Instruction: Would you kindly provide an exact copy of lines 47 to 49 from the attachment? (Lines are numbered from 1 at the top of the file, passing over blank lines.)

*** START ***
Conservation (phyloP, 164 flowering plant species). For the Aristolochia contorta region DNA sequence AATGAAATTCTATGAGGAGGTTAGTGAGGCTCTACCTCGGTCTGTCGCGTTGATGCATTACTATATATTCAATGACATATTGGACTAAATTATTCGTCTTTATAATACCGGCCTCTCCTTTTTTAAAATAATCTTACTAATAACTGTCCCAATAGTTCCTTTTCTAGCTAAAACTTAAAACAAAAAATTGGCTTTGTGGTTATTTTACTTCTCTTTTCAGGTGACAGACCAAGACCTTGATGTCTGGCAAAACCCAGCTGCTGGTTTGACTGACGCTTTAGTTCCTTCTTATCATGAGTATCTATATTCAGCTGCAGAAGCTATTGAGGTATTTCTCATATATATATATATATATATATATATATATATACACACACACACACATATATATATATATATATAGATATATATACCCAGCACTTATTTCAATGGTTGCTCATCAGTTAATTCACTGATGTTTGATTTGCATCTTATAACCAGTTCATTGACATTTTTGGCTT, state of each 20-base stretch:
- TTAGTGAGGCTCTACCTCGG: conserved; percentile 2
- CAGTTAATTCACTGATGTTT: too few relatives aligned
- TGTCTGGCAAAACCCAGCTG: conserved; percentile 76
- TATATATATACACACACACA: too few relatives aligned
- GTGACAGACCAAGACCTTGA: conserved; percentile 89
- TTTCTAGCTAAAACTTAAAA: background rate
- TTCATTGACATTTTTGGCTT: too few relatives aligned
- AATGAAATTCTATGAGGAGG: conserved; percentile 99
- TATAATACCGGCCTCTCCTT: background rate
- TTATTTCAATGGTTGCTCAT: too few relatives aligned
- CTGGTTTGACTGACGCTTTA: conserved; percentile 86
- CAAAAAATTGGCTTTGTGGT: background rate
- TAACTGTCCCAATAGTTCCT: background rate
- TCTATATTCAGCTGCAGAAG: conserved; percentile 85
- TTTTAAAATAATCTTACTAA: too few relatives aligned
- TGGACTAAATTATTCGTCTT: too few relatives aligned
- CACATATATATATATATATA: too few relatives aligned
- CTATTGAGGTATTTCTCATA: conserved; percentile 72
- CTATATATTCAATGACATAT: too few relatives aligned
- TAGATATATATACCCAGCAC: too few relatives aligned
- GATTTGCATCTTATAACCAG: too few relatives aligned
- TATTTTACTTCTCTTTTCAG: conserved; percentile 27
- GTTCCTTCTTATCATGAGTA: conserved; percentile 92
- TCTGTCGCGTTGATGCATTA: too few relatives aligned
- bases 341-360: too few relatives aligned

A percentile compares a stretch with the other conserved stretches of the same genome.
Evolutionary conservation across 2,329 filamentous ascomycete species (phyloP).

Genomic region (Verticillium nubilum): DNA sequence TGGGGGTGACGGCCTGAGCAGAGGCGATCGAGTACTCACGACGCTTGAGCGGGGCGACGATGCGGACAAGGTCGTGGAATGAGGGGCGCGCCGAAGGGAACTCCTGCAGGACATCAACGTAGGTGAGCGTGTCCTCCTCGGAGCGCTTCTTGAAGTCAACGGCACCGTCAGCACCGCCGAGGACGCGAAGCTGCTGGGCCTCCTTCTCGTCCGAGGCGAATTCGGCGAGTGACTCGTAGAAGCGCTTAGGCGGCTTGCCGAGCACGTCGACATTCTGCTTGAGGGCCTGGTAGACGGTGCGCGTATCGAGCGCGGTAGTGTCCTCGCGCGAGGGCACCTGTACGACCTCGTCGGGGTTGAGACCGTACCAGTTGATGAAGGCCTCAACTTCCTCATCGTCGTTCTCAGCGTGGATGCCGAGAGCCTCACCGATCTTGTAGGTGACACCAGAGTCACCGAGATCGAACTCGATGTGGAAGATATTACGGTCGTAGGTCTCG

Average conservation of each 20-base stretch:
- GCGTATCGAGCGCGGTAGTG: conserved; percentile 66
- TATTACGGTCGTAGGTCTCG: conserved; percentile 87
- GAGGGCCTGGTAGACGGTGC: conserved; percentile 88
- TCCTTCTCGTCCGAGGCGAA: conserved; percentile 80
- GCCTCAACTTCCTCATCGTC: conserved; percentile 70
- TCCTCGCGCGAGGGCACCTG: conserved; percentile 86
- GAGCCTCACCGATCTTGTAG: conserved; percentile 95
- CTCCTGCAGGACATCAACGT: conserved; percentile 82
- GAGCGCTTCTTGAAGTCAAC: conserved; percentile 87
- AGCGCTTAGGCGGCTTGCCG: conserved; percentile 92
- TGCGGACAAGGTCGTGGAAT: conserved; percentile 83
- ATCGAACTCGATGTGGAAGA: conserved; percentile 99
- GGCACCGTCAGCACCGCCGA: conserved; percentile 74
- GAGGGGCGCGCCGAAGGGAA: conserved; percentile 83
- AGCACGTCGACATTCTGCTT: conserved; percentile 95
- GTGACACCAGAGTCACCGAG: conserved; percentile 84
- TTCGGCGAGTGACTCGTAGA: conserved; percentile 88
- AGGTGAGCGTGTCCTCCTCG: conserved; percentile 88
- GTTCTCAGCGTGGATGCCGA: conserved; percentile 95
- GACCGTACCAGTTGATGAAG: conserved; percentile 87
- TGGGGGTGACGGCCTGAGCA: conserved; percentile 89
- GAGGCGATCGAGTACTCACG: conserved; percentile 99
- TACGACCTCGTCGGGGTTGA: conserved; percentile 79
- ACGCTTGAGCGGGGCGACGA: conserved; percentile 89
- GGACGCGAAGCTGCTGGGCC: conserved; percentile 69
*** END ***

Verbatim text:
- TTCGGCGAGTGACTCGTAGA: conserved; percentile 88
- AGGTGAGCGTGTCCTCCTCG: conserved; percentile 88
- GTTCTCAGCGTGGATGCCGA: conserved; percentile 95